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Displaying items by tag: Ollie O'Flaherty

#SURFING - Ireland's surfing scene is on the crest of a big wave, according to BBC News in its profile of Mullaghmore Head rider Ollie O'Flaherty ahead of the Billabong XXL Big Wave Awards.

As previously reported on Afloat.ie, Lahinch native O'Flaherty and Devon surfer Andrew Cotton are both nominated for the $50,000 biggest wave prize, to be announced in Anaheim, California on 20 May.

Both surfers raised the bar with their tow-in efforts among the giant swells off Mullaghmore in Co Sligo, defying the dangers involved.

Even so, O'Flaherty is lucky not to be nominated for the less auspicious 'wipeout of the year'.

"I've definitely had one or two pretty big scares," he said. "Last October I got wiped out and was stuck at the bottom of one wave and I got picked up, hit and dragged over the reef three times."

But the Clare wave rider insists: "The thrill outweighs the consequence for me."

BBC News has much more on the story HERE.

Published in Surfing

#SURFING - A new short film tells the story of "one epic day of huge surf" at Mullaghmore Head, as Surfer Today reports.

The Northcore film 'Fathoms Left to Fall' follows some of the world's top big wave surfers as they converged on Co Sligo to take advantage of the swell, prompted by the extreme weather system known as the 'Viking storm'.

Among the Irish riders featured is 24-year-old Ollie O'Flaherty, who has been nominated for the 'biggest wave' prize in the 2012 Billabong XXL Big Wave Awards for his monster ride at Mullaghmore.

Also nominated for his outstanding effort at the Sligo surf mecca is Andrew Cotton, a Devon native who's no stranger to Ireland's big rollers.

Published in Surfing

#SURFING - A young surfer from Lahinch in Co Clare is in the running for the 'biggest wave' prize in the 2012 Billabong XXL contest for his monster ride at Mullaghmore Head, The Irish Times reports.

Ollie O'Flaherty, 24, is nominated along with Devon's Andrew Cotton for the massive surf they caught off Co Sligo on 8 March last.

It was the first visit to the world-class big wave spot by O'Flaherty, a science student at NUI Galway who is a veteran of the Co Clare scene.

As previously reported on Afloat.ie, it was Cotton who tackled the biggest wave on that day - a giant 50-footer - as some of the world's top surfers took advantage of the Viking swell.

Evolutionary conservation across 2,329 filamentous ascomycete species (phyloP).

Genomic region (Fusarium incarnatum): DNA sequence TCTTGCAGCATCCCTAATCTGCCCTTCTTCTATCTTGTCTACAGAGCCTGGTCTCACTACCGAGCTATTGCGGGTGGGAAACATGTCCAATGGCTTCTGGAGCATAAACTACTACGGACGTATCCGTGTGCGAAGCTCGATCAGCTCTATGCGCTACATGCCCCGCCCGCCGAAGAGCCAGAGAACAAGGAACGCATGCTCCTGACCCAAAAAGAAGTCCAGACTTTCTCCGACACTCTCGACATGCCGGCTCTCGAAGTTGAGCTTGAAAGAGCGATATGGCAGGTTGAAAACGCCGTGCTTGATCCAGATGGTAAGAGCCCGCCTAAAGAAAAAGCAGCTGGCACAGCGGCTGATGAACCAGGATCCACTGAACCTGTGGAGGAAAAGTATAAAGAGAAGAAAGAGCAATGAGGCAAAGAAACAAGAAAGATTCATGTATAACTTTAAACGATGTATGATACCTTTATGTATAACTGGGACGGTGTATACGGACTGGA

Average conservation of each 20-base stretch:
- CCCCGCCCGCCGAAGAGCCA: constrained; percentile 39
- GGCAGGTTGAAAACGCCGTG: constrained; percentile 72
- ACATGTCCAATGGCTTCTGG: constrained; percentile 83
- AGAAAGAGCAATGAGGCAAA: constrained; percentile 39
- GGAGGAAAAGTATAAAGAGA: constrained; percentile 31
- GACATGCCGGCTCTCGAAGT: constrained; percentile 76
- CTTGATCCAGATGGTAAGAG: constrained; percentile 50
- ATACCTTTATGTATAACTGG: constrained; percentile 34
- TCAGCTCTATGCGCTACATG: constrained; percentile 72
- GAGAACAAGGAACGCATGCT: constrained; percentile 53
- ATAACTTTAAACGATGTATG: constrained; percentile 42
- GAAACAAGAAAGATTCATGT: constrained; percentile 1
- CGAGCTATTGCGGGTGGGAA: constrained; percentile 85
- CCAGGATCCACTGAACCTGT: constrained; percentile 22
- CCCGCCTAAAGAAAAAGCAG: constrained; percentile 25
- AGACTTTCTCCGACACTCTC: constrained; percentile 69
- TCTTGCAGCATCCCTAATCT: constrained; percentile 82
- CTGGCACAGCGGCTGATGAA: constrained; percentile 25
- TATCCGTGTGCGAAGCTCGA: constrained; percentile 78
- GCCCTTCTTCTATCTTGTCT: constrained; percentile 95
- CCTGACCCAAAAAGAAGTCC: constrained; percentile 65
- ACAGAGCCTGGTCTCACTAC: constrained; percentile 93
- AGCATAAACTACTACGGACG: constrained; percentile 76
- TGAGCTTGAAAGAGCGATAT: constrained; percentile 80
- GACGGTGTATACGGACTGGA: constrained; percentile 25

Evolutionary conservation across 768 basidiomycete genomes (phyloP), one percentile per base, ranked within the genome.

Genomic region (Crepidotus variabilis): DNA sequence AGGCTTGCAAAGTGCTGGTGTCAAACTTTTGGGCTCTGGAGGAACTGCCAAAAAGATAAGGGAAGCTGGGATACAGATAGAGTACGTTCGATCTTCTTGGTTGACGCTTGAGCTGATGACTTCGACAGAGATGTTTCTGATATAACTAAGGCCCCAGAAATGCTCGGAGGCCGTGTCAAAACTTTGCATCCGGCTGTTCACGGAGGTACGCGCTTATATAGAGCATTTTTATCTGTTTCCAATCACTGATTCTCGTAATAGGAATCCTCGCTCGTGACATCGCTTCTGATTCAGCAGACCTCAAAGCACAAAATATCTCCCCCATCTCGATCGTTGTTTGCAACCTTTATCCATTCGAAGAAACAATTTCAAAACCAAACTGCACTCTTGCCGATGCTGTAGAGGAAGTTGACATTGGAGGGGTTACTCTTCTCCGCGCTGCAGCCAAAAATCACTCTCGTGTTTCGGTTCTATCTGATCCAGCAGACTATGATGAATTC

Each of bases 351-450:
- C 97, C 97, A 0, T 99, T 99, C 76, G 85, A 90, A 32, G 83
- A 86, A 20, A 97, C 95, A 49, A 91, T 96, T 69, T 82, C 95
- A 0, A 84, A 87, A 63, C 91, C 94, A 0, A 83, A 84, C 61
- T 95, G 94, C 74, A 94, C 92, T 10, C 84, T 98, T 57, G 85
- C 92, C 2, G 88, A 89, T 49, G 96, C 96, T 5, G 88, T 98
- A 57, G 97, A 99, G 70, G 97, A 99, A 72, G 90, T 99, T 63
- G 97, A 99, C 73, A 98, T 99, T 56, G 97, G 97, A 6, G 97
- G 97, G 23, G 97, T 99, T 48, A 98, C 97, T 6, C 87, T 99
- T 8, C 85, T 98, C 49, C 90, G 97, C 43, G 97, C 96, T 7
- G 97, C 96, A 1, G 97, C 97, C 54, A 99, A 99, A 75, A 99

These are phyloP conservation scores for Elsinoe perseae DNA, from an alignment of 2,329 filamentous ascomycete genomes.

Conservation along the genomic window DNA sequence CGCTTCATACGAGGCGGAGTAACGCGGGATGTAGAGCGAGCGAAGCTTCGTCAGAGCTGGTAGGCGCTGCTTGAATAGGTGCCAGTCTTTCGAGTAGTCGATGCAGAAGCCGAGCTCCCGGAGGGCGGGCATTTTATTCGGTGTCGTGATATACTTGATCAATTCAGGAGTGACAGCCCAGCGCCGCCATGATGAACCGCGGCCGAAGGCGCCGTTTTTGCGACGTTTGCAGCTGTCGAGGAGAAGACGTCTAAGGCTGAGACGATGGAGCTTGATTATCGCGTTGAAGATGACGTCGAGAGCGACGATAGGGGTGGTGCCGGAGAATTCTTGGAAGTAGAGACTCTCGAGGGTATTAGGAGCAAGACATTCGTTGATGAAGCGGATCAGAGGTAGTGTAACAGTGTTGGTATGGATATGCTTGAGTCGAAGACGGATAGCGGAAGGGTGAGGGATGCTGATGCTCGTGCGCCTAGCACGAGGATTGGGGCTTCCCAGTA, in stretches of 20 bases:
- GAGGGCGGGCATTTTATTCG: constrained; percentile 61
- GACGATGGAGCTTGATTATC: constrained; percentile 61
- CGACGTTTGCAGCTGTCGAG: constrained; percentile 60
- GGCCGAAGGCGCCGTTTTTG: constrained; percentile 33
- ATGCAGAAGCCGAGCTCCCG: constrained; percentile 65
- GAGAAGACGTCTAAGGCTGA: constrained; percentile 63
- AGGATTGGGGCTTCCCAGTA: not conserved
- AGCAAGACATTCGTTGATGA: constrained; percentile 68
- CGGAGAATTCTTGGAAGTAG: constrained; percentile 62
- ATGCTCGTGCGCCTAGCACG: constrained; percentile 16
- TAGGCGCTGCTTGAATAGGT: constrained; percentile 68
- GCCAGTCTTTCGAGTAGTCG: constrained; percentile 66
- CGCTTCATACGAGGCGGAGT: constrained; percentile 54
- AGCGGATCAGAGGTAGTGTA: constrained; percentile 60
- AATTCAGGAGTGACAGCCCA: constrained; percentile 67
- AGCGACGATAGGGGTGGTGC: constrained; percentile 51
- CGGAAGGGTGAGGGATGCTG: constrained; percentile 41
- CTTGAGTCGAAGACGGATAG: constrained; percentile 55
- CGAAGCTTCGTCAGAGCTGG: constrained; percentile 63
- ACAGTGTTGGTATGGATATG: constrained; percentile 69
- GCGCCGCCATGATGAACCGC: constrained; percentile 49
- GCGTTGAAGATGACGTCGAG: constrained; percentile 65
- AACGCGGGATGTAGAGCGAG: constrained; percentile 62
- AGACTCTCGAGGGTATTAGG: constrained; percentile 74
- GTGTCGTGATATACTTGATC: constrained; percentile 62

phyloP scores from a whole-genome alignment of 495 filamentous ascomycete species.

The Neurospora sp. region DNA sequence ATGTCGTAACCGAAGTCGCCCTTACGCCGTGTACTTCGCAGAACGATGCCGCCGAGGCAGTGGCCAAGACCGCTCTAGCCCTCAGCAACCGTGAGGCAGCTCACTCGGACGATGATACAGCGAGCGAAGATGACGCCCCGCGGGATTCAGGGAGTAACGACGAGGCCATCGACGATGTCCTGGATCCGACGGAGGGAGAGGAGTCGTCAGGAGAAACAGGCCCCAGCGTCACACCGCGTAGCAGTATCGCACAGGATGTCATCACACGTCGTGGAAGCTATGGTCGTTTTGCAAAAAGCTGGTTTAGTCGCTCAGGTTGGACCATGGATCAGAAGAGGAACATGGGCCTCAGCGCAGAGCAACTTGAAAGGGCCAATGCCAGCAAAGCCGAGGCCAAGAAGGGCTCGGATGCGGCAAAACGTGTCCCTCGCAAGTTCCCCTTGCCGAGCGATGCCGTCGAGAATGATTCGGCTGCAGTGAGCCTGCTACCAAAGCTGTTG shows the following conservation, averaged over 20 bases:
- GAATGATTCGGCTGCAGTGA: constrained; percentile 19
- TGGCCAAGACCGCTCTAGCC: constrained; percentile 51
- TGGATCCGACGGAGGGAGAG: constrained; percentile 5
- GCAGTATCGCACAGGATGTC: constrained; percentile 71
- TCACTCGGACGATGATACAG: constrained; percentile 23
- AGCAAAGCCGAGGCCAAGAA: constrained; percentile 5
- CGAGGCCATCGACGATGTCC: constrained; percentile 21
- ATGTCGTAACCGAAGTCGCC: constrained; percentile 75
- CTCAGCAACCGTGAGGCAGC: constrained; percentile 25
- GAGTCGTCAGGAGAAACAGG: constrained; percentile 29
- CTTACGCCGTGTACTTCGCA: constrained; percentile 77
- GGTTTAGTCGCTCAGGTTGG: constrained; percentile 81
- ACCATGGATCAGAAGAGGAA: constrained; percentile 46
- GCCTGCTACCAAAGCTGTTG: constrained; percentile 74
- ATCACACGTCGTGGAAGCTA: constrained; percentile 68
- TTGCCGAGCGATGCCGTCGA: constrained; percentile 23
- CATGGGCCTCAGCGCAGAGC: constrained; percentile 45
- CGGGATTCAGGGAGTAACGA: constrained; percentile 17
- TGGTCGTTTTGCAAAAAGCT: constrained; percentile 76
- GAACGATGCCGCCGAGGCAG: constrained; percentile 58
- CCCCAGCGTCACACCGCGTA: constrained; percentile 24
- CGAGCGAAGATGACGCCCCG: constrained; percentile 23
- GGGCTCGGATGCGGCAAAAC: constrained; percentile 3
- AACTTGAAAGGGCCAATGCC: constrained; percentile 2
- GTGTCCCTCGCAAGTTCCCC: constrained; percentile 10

Also nominated for the $50,000 (€38,280) prize is Irish-American surfer Garrett McNamara, who last year rode what is being called the biggest wave ever surfed in the world, a 90-foot goliath off Nazaré in Portugal.

According to the Irish Independent, O'Flaherty has put out a call for sponsorship so he can attend the awards ceremony next month.

"It's a massive honor to be able to represent Ireland," he said, but added that he is "pretty much on the breadline from what I'm doing".

Should he win, the Lahinch native said he intends to "put every cent back into surfing" and replace his seven broken boards.

The winners will be announced at the Billabong XXL Big Wave Awards in Anaheim, California on 4 May.

Published in Surfing

The Star keelboat is a 6.9 metres (23 ft) one-design racing keelboat for two people designed by Francis Sweisguth in 1910.

The Star was an Olympic keelboat class from 1932 through to 2012, the last year keelboats appeared at the Summer Olympics at which Ireland's representatives were Peter O'Leary and David Burrows.

Ireland has performed well in the class internationally thanks to some Olympic campaigns including a bronze medal at the Star World Championships in 2000, won by Mark Mansfield and David O'Brien.

The boat is sloop-rigged, with a mainsail larger in proportional size than any other boat of its length. Unlike most modern racing boats, it does not use a spinnaker when sailing downwind. Instead, when running downwind a whisker pole is used to hold the jib out to windward for correct wind flow.

Early Stars were built from wood, but modern boats are of fibreglass and carbon construction.

The boat must weigh at least 671 kg (1,479 lb) with a maximum total sail area of 26.5 m2 (285 sq ft).

The Star class pioneered an unusual circular boom vang track, which allows the vang to effectively hold the boom down even when the boom is turned far outboard on a downwind run.

Another notable aspect of Star sailing is the extreme hiking position adopted by the crew and at times the helmsman, who normally use a harness to help hang low off the windward side of the boat with only their lower legs inside.

At A Glance – Star Specifications

Designer Francis Sweisguth
Year 1910
Crew 2 (Skipper + Crew)
S + 1.5 C ≤ 250 kg (550 lb)[1]
Draft 1.016 m (3 ft 4 in)
Hull Type keelboat
Hull weight ≥ 671 kg (1,479 lb)
(including keel)
LOA 6.922 m (22 ft 9 in)
LWL 4.724 m (15 ft 6 in)
Beam 1.734 m (5 ft 8 in) at deck
1.372 m (4 ft 6 in) at chine
Hull appendages
Keel/board type bulb keel
401.5 ± 7 kg (885 ± 15 lb)
Rig
Rig type sloop
Mast length 9.652 m (31 ft 8 in)
Sails
Mainsail area 20.5 m2 (221 sq ft)
Jib/genoa area  6.0 m2 (65 sq ft)
Upwind sail area ≤ 26.5 m2 (285 sq ft)

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